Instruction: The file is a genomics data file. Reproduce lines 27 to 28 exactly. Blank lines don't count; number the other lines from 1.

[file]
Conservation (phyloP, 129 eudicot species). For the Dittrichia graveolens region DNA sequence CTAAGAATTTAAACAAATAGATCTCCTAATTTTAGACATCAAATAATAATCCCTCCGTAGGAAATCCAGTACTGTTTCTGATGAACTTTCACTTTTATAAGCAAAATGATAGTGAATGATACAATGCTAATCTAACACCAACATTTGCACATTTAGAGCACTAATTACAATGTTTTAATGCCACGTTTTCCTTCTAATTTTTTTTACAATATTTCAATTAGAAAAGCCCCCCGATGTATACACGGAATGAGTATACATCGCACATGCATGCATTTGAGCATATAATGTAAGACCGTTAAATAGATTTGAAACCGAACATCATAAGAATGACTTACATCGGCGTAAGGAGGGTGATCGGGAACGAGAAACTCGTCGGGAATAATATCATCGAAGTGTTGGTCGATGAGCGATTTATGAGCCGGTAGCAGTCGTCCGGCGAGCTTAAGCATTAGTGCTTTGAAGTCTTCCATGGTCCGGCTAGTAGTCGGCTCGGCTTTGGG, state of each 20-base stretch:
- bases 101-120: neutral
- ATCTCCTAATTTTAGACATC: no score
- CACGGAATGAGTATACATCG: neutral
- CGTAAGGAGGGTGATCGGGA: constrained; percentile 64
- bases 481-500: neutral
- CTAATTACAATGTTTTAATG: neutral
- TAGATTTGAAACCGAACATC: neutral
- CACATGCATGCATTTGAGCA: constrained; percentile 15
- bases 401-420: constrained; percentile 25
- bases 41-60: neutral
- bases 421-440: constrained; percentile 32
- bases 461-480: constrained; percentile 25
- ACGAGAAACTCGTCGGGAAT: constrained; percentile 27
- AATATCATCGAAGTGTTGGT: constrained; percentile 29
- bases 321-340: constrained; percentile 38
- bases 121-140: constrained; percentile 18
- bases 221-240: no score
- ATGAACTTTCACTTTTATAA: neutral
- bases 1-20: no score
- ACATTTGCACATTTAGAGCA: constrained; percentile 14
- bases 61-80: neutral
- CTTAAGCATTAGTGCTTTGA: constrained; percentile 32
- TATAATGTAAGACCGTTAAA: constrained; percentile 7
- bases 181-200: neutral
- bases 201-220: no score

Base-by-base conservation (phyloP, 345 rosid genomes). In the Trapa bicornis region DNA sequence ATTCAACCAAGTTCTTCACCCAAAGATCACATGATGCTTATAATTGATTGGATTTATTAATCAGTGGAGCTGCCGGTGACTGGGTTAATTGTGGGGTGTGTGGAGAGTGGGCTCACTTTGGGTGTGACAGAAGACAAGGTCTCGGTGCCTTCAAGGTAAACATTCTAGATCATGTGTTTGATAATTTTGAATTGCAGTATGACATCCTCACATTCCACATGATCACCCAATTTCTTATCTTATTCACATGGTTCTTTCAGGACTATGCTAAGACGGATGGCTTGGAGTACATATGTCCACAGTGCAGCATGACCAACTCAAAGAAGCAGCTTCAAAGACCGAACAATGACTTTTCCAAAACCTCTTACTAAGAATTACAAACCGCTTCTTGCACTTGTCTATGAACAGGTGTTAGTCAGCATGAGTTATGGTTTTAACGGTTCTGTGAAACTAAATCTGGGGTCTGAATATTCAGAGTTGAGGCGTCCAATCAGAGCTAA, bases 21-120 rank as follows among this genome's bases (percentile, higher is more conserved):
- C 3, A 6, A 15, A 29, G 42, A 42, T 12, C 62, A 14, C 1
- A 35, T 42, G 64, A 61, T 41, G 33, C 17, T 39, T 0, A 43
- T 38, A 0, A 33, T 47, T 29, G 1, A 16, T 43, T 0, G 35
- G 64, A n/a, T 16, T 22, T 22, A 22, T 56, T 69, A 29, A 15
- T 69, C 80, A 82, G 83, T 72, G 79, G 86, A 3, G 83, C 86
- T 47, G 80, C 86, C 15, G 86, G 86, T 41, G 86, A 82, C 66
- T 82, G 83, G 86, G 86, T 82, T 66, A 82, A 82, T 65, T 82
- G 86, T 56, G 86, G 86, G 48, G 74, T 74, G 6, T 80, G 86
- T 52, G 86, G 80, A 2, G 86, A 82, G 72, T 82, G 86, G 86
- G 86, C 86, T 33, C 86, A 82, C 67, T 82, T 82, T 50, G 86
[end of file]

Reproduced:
Base-by-base conservation (phyloP, 345 rosid genomes). In the Trapa bicornis region DNA sequence ATTCAACCAAGTTCTTCACCCAAAGATCACATGATGCTTATAATTGATTGGATTTATTAATCAGTGGAGCTGCCGGTGACTGGGTTAATTGTGGGGTGTGTGGAGAGTGGGCTCACTTTGGGTGTGACAGAAGACAAGGTCTCGGTGCCTTCAAGGTAAACATTCTAGATCATGTGTTTGATAATTTTGAATTGCAGTATGACATCCTCACATTCCACATGATCACCCAATTTCTTATCTTATTCACATGGTTCTTTCAGGACTATGCTAAGACGGATGGCTTGGAGTACATATGTCCACAGTGCAGCATGACCAACTCAAAGAAGCAGCTTCAAAGACCGAACAATGACTTTTCCAAAACCTCTTACTAAGAATTACAAACCGCTTCTTGCACTTGTCTATGAACAGGTGTTAGTCAGCATGAGTTATGGTTTTAACGGTTCTGTGAAACTAAATCTGGGGTCTGAATATTCAGAGTTGAGGCGTCCAATCAGAGCTAA, bases 21-120 rank as follows among this genome's bases (percentile, higher is more conserved):
- C 3, A 6, A 15, A 29, G 42, A 42, T 12, C 62, A 14, C 1